Anglo-Saxon Catholics

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Anglo-Saxon Catholics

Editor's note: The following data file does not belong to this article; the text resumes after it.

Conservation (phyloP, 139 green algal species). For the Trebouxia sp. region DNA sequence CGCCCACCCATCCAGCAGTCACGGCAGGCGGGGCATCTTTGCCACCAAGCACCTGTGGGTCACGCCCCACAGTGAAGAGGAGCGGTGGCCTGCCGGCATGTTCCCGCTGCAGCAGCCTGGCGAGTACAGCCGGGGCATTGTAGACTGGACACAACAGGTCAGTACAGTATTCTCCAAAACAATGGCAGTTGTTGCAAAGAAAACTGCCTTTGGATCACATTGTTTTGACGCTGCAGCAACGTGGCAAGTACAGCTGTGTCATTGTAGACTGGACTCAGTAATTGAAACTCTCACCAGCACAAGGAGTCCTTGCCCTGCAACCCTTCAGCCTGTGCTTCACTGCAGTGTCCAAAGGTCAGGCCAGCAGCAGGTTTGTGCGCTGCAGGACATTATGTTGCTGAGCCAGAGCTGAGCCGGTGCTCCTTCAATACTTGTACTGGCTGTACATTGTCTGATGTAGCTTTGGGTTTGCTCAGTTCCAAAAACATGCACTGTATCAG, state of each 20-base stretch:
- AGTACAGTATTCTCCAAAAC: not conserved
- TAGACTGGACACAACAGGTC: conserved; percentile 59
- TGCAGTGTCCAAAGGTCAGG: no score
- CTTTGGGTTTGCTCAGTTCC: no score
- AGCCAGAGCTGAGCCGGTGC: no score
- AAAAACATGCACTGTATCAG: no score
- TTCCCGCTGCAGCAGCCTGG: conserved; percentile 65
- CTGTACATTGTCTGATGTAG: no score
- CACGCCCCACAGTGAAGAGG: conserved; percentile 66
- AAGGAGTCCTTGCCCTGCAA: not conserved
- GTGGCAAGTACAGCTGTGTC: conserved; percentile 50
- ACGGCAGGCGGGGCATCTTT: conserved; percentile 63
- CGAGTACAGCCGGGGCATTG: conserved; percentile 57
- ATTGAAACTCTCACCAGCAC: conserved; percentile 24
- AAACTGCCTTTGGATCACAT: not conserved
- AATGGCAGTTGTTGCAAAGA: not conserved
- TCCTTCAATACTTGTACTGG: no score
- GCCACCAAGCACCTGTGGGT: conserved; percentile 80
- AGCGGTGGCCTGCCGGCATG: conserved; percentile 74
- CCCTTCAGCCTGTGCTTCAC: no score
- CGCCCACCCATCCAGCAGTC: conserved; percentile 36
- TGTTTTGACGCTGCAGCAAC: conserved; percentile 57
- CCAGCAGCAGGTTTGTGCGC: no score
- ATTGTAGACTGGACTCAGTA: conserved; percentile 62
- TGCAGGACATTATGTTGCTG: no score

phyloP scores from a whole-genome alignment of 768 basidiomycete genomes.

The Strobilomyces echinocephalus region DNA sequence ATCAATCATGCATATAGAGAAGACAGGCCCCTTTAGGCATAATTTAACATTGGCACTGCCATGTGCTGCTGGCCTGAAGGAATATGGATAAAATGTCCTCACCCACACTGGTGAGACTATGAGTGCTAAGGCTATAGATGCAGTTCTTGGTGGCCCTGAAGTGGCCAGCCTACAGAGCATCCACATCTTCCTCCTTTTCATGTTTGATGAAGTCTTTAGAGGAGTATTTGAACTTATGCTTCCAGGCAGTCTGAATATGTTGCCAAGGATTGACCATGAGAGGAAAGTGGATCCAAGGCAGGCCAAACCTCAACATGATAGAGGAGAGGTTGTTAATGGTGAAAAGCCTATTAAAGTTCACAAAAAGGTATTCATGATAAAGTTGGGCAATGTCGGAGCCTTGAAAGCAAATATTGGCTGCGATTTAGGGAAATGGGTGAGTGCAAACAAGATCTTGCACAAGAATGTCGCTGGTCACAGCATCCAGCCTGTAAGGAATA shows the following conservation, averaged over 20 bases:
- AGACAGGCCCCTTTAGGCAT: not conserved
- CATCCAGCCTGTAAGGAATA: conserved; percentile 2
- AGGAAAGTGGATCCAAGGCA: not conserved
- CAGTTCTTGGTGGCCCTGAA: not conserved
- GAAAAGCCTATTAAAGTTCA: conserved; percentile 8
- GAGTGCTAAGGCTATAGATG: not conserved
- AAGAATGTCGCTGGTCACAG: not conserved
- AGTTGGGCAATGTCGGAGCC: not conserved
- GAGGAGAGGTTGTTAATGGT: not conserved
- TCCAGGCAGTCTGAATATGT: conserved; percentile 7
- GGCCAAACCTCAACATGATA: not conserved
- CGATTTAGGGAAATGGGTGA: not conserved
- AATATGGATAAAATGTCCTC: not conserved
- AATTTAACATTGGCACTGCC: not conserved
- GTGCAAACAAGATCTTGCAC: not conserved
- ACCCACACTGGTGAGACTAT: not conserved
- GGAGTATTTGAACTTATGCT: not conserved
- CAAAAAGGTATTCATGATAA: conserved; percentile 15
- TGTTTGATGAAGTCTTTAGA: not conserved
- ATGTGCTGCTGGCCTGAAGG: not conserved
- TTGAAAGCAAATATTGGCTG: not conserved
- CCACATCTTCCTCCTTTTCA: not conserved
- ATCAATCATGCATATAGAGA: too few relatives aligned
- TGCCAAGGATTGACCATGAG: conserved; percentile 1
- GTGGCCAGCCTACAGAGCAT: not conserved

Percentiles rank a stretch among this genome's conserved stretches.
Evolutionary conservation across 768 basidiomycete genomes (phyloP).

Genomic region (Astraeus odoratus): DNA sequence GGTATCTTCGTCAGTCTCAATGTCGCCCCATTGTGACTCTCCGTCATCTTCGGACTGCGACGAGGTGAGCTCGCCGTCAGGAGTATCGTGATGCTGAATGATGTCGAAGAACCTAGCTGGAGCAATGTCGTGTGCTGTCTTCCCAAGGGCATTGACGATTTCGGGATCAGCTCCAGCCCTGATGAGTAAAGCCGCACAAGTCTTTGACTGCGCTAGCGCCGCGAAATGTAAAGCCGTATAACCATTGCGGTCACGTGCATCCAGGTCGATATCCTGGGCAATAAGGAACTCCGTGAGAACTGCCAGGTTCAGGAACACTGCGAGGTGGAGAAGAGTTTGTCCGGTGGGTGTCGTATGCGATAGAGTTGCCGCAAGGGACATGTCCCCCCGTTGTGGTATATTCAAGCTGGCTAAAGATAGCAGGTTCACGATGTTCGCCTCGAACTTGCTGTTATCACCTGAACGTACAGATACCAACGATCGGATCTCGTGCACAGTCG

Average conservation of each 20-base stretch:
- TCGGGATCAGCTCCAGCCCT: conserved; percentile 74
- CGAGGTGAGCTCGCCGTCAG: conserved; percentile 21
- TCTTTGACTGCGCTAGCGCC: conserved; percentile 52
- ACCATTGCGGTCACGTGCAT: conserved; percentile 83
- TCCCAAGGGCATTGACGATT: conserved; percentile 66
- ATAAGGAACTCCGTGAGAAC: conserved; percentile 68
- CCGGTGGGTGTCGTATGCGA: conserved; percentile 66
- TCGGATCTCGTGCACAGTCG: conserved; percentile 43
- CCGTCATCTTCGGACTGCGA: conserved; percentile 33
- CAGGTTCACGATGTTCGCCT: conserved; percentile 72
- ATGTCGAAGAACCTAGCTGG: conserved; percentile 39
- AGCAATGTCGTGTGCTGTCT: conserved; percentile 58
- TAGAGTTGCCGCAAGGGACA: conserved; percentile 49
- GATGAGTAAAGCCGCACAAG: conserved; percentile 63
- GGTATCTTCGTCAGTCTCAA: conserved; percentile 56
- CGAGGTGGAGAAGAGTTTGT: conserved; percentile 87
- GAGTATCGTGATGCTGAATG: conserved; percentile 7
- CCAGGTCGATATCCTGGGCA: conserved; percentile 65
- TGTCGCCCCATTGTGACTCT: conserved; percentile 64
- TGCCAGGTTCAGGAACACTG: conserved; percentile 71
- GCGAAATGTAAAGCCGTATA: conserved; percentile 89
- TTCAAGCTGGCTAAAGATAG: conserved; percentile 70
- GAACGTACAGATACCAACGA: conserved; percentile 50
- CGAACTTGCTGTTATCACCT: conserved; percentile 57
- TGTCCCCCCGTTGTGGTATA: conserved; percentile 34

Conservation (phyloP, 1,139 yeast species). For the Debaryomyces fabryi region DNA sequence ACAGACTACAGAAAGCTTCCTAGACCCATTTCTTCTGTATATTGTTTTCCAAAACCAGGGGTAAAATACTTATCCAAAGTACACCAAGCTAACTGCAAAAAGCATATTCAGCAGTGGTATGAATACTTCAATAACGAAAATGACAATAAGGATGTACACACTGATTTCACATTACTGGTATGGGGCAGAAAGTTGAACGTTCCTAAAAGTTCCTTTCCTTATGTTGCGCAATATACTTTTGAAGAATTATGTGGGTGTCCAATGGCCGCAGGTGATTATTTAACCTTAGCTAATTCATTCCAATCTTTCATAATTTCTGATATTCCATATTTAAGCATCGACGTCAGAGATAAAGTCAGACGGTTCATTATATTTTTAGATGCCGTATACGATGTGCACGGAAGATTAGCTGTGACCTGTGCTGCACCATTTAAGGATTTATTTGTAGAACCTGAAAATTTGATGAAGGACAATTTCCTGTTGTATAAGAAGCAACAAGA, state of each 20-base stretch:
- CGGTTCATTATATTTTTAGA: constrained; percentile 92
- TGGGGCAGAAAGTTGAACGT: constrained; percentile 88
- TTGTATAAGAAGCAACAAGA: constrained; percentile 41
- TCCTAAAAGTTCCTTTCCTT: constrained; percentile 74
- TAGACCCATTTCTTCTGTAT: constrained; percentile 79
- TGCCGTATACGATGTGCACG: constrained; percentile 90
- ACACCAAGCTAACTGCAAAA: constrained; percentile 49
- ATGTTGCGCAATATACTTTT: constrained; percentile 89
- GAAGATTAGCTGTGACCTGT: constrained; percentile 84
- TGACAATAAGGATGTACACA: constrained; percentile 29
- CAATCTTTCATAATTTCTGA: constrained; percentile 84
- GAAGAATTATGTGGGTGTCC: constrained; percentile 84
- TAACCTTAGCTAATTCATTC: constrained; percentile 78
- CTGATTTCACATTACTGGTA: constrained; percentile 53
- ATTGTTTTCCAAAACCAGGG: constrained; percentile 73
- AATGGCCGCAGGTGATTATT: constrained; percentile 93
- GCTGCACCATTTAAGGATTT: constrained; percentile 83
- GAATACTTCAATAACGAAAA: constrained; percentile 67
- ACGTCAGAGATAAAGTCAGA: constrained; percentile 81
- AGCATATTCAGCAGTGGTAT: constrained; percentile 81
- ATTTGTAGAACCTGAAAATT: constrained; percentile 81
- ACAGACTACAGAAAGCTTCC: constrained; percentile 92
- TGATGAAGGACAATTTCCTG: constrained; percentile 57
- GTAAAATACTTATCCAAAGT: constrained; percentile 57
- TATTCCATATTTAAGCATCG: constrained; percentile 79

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ANGLO-SAXON CATHOLICS There was in England in Cardinal Manning’s time more or less dissatisfaction among Catholics of English birth with the Roman Curia that it did not defer to English Catholic opinion in many matters and take the view of church policy which would be in accordance with the sentiments of Anglo-Saxon Catholics. They lamented the dominance of the Latin nations in the councils of the church and the consequent divergence of church policy from the English conception of what was the most congruous and opportune. The late Dr. Mivart renewed the same lament in those unfortunate magazine articles which brought upon him inhibition from Cardinal Vaughan. In his subsequent letters to the Cardinal he repeated the same charge of indifference on the part of the Roman Curia to the opinions of English Catholics. The subject thus assumed a certain prominence, and so we find it discussed in The American Catholic Quarterly Review for October. In that article the Rev. Father Lynch of San Francisco argues that the Vatican shows its wisdom in declining to defer to Anglo-Saxon opinion. Father Lynch bases his argument on the inconsiderable number of Anglo-Saxon Catholics. We borrow from the Literary Digest a synopsis of his article, which is in many respects a valuable contribution to the history of modern English Catholicity. The Review thus summarizes Fr. Lynch’s article: In England itself, at the end of the reign of George II, he remarks, there were less than 100,000 Roman Catholics that had retained intact, from pre-Reformation days, the old allegiance to Rome. All these were with few exceptions “Anglo-Saxons.” The Roman Catholic Church in England and Wales now numbers about 1,500,000 according to the “Catholic Directory,” with a cardinal archbishop and fourteen suffragan bishops. Of this million and a half. Says Father Lunch, fully a million are Irish by birth or parentage. The Roman Catholics of the old stock are now, through natural increase, not over 200,000 in number: while the Oxford Movement, says the writer, has added about 200,000 more native Englishmen. In Scotland, where the ancient Roman hierarchy was restored in 1878, with two archbishops and four suffragan bishops, there are now, according to the archbishop’s estimates, 420,000 Roman Catholics of which from one fourth to one third are Gaelic Scotch of the Highlands, and the rest Irish. The whole population of Scotland according to the last census, is about 4,000,000; but no official religious census is taken there or elsewhere in the British Isles. In Ireland, our of a population of 5,000,000 there are about 3,500,000 Roman Catholics with a Cardinal archbishop, three other archbishops, and twenty-three bishops. These are with insignificant exceptions, Celtic Irish. In India and Ceylon: which have well organized hierarchy, there are about 1,200,000 Roman Catholics, largely Portuguese, Spanish and Irish, together with a few thousand natives. In New Zealand and Australia, which have a hierarchy consisting of a cardinal two archbishops and about fifteen bishops there are about 1,00,000 Roman Catholics, almost wholly of Irish parentage. In Canada, with a hierarchy consisting of a cardinal, seven archbishops and twenty- three bishops, there are estimated to be 2,000,000 Roman Catholics, of which fully 1,300,000 says Father Clinch, are French, and 500,000 Irish and Scotch. In the United States, which possess one of the largest hierarchies in the world, consisting of a cardinal archbishop, thirteen other archbishops and seventy eight bishops, the latest estimates of the Roman Catholic population vary from 8,464,000 to 12,000,000; the former being the estimate of Dr. Carroll. Of these, says Father Clinch there are more Spanish- American Catholics than Anglo- Saxon, ‘ at least five times as many of French origin’, nearly the same number of Italians, and fully four times as many Poles and Catholic Slavonians,’ as to say nothing of several millions of German and Irish Roman Catholics. Thus, of the estimated 223,000,000 Roman Catholics in the world – we take the estimate of “The Church Missionary Atlas,” a Protestant publication- it is seen that not only about 20,000,000 or less than ten per cent belong to the English speaking peoples, and of these hardly more than half a million are of real Anglo- Saxon stock. Indeed, of the non-Anglo-Saxon portion, many like the French in Canada and the Spanish and Portuguese in various parts of the British empire – do not speak English. So far as both the British Isles and the empire are concerned. Father Lynch says that the Roman Catholic population is diminishing both relatively and actually. In conclusion he writes: ‘We may judge the value of the signal advantages and favours’ which the church enjoys in the British empire, according to Mr. Mivart, and how far the spread of that empire is making for Catholic progress by comparing the actual number of Catholics under its rule today what they were sixty years ago. It is a fact that the Catholic population of the British Islands is now hardly two thirds of what it was at the beginning of Victoria’s reign. England Ireland and Scotland, then had eight millions of Catholics in a total of twenty- three millions. Catholics were then a third of Victoria’s subjects in Europe. Today they are hardly a sixth. Adding in the whole Catholic English speaking population of Canada, Australia, and all other British colonies, there are now a million fewer Catholics in the empire than there were when Victoria came to the throne. The Catholics of the German empire have increased from eleven to fourteen millions since 1875; those of Holland nearly three quarters of a million since 1840. In every other country of the world- in Austria, Switzerland, Belgium, France and Germany, Italy, Spain —there has been a notable increase in the number of Catholics. In the British empire alone there has been a steady decrease. This fact is not altered in its nature because it is due to the disappearance of Irishmen mainly. Then, as now, they formed the one large Catholic population within the empire, and if its policy dooms that population to destruction or expatriation its policy is distinctly hostile to Catholic progress. The building of churches and schools and the increase in the clergy and hierarchies of England and Scotland are poor compensation indeed for the extermination of the Catholic people of Ireland. "It is with no feeling of nation jealousy that we have shown how false is the assertion that the spread of the British empire is a preparation for Catholic progress. So far it has been the one power which has absolutely made the number of Catholics among its subjects decrease, while Catholics are growing in numbers in every other land. Its action on the Irish Catholics today is similar to inaction on the English Catholic body from the days of Elizabeth to those of George III. Year by year they are diminishing, as if struck by some fatal disease, wherever the English flag flies. The remedy will come in God's time, but it will not come from any benignant influence of English ideas, or unfounded assertions of Catholic progress under English institution. The facts speak for themselves.”